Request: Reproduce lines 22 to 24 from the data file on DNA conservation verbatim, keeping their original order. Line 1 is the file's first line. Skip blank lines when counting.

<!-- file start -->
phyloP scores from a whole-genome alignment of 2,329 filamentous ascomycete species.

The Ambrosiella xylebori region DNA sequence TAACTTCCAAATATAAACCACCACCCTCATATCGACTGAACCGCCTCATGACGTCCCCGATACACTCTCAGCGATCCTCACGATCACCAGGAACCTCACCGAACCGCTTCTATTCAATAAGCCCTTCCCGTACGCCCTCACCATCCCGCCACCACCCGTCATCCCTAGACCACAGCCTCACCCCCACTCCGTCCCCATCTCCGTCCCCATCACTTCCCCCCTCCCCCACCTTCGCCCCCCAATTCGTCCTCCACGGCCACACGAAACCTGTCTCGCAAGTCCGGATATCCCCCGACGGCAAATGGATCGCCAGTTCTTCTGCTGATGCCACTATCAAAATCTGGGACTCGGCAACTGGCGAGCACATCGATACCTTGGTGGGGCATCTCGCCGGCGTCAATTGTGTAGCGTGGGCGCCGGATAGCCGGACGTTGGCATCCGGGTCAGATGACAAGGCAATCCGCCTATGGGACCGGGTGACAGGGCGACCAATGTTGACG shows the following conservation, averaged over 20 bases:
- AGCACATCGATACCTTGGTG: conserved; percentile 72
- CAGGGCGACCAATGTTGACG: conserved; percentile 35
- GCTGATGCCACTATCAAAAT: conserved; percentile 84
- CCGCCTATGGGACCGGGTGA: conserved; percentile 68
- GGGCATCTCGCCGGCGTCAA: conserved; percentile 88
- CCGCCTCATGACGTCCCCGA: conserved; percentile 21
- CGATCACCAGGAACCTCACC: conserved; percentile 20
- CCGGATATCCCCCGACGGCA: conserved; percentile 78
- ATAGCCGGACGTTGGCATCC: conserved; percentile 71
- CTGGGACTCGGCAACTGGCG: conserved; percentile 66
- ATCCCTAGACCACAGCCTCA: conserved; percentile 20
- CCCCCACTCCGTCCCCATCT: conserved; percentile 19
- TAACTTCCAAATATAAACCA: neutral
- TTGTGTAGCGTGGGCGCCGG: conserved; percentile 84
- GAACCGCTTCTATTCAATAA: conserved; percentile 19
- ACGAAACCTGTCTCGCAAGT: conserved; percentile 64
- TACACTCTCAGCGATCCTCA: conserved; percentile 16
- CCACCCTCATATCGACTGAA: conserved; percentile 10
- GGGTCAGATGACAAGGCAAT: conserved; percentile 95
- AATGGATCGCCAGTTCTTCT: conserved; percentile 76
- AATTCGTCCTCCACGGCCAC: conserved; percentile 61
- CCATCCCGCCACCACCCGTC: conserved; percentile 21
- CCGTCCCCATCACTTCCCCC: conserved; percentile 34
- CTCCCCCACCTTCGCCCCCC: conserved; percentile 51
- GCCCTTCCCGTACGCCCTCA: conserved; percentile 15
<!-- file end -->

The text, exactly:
- AATGGATCGCCAGTTCTTCT: conserved; percentile 76
- AATTCGTCCTCCACGGCCAC: conserved; percentile 61
- CCATCCCGCCACCACCCGTC: conserved; percentile 21